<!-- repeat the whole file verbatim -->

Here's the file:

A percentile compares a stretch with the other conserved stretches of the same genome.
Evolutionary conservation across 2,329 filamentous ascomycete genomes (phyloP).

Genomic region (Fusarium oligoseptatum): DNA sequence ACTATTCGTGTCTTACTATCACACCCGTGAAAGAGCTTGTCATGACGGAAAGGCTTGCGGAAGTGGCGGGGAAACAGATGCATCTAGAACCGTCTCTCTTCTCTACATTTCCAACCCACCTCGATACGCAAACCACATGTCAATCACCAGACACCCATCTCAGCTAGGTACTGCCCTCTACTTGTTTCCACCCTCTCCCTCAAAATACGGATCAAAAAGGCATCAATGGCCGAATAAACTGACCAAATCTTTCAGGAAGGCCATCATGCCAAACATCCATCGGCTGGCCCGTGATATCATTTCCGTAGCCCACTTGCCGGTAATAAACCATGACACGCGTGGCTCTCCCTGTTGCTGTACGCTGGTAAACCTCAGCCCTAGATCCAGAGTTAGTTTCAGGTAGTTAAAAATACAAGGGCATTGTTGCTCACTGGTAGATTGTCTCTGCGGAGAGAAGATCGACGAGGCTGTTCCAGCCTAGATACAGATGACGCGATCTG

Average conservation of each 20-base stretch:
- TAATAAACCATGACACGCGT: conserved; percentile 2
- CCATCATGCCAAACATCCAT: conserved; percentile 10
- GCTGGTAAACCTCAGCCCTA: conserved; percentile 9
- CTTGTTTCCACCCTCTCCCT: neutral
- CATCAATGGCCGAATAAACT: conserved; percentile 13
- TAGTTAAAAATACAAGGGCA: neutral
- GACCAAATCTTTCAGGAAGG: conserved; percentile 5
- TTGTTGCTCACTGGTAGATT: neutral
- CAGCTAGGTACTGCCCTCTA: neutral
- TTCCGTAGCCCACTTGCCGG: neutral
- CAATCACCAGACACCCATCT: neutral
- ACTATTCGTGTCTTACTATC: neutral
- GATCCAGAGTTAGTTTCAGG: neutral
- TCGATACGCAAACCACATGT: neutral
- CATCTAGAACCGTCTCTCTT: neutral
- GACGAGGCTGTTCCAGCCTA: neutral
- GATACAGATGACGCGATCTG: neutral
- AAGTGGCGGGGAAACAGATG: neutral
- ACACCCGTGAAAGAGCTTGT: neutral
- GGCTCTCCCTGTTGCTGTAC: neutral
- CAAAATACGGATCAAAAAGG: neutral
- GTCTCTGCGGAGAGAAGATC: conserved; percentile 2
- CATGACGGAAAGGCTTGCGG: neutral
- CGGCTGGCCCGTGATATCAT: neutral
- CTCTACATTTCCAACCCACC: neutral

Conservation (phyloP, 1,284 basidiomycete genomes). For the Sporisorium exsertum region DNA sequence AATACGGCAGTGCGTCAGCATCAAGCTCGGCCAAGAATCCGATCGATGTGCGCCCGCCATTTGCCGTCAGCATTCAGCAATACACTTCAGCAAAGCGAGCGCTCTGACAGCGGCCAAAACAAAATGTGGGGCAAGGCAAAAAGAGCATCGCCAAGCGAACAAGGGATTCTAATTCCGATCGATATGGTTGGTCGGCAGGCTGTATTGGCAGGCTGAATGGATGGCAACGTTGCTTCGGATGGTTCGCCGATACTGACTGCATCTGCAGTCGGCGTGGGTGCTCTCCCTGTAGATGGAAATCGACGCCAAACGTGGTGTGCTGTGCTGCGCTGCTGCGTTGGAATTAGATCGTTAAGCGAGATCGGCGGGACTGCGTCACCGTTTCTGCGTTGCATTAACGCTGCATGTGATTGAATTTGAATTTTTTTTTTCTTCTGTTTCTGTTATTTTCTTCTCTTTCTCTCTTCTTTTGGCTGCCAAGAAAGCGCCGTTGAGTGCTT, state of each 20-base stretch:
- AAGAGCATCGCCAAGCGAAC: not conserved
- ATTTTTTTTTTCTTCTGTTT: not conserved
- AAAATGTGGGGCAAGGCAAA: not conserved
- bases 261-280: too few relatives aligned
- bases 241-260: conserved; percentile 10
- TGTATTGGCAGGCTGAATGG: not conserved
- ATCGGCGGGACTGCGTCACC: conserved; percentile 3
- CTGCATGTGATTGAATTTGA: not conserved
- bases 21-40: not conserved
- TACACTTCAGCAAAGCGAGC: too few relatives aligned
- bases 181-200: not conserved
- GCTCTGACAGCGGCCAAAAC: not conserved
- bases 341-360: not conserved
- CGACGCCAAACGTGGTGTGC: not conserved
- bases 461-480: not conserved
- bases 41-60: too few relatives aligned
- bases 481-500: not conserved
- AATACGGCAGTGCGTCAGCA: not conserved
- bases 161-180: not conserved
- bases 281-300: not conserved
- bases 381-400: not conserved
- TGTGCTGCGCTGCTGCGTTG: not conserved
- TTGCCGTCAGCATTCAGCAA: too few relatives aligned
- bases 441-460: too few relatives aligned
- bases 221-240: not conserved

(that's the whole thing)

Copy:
A percentile compares a stretch with the other conserved stretches of the same genome.
Evolutionary conservation across 2,329 filamentous ascomycete genomes (phyloP).

Genomic region (Fusarium oligoseptatum): DNA sequence ACTATTCGTGTCTTACTATCACACCCGTGAAAGAGCTTGTCATGACGGAAAGGCTTGCGGAAGTGGCGGGGAAACAGATGCATCTAGAACCGTCTCTCTTCTCTACATTTCCAACCCACCTCGATACGCAAACCACATGTCAATCACCAGACACCCATCTCAGCTAGGTACTGCCCTCTACTTGTTTCCACCCTCTCCCTCAAAATACGGATCAAAAAGGCATCAATGGCCGAATAAACTGACCAAATCTTTCAGGAAGGCCATCATGCCAAACATCCATCGGCTGGCCCGTGATATCATTTCCGTAGCCCACTTGCCGGTAATAAACCATGACACGCGTGGCTCTCCCTGTTGCTGTACGCTGGTAAACCTCAGCCCTAGATCCAGAGTTAGTTTCAGGTAGTTAAAAATACAAGGGCATTGTTGCTCACTGGTAGATTGTCTCTGCGGAGAGAAGATCGACGAGGCTGTTCCAGCCTAGATACAGATGACGCGATCTG

Average conservation of each 20-base stretch:
- TAATAAACCATGACACGCGT: conserved; percentile 2
- CCATCATGCCAAACATCCAT: conserved; percentile 10
- GCTGGTAAACCTCAGCCCTA: conserved; percentile 9
- CTTGTTTCCACCCTCTCCCT: neutral
- CATCAATGGCCGAATAAACT: conserved; percentile 13
- TAGTTAAAAATACAAGGGCA: neutral
- GACCAAATCTTTCAGGAAGG: conserved; percentile 5
- TTGTTGCTCACTGGTAGATT: neutral
- CAGCTAGGTACTGCCCTCTA: neutral
- TTCCGTAGCCCACTTGCCGG: neutral
- CAATCACCAGACACCCATCT: neutral
- ACTATTCGTGTCTTACTATC: neutral
- GATCCAGAGTTAGTTTCAGG: neutral
- TCGATACGCAAACCACATGT: neutral
- CATCTAGAACCGTCTCTCTT: neutral
- GACGAGGCTGTTCCAGCCTA: neutral
- GATACAGATGACGCGATCTG: neutral
- AAGTGGCGGGGAAACAGATG: neutral
- ACACCCGTGAAAGAGCTTGT: neutral
- GGCTCTCCCTGTTGCTGTAC: neutral
- CAAAATACGGATCAAAAAGG: neutral
- GTCTCTGCGGAGAGAAGATC: conserved; percentile 2
- CATGACGGAAAGGCTTGCGG: neutral
- CGGCTGGCCCGTGATATCAT: neutral
- CTCTACATTTCCAACCCACC: neutral

Conservation (phyloP, 1,284 basidiomycete genomes). For the Sporisorium exsertum region DNA sequence AATACGGCAGTGCGTCAGCATCAAGCTCGGCCAAGAATCCGATCGATGTGCGCCCGCCATTTGCCGTCAGCATTCAGCAATACACTTCAGCAAAGCGAGCGCTCTGACAGCGGCCAAAACAAAATGTGGGGCAAGGCAAAAAGAGCATCGCCAAGCGAACAAGGGATTCTAATTCCGATCGATATGGTTGGTCGGCAGGCTGTATTGGCAGGCTGAATGGATGGCAACGTTGCTTCGGATGGTTCGCCGATACTGACTGCATCTGCAGTCGGCGTGGGTGCTCTCCCTGTAGATGGAAATCGACGCCAAACGTGGTGTGCTGTGCTGCGCTGCTGCGTTGGAATTAGATCGTTAAGCGAGATCGGCGGGACTGCGTCACCGTTTCTGCGTTGCATTAACGCTGCATGTGATTGAATTTGAATTTTTTTTTTCTTCTGTTTCTGTTATTTTCTTCTCTTTCTCTCTTCTTTTGGCTGCCAAGAAAGCGCCGTTGAGTGCTT, state of each 20-base stretch:
- AAGAGCATCGCCAAGCGAAC: not conserved
- ATTTTTTTTTTCTTCTGTTT: not conserved
- AAAATGTGGGGCAAGGCAAA: not conserved
- bases 261-280: too few relatives aligned
- bases 241-260: conserved; percentile 10
- TGTATTGGCAGGCTGAATGG: not conserved
- ATCGGCGGGACTGCGTCACC: conserved; percentile 3
- CTGCATGTGATTGAATTTGA: not conserved
- bases 21-40: not conserved
- TACACTTCAGCAAAGCGAGC: too few relatives aligned
- bases 181-200: not conserved
- GCTCTGACAGCGGCCAAAAC: not conserved
- bases 341-360: not conserved
- CGACGCCAAACGTGGTGTGC: not conserved
- bases 461-480: not conserved
- bases 41-60: too few relatives aligned
- bases 481-500: not conserved
- AATACGGCAGTGCGTCAGCA: not conserved
- bases 161-180: not conserved
- bases 281-300: not conserved
- bases 381-400: not conserved
- TGTGCTGCGCTGCTGCGTTG: not conserved
- TTGCCGTCAGCATTCAGCAA: too few relatives aligned
- bases 441-460: too few relatives aligned
- bases 221-240: not conserved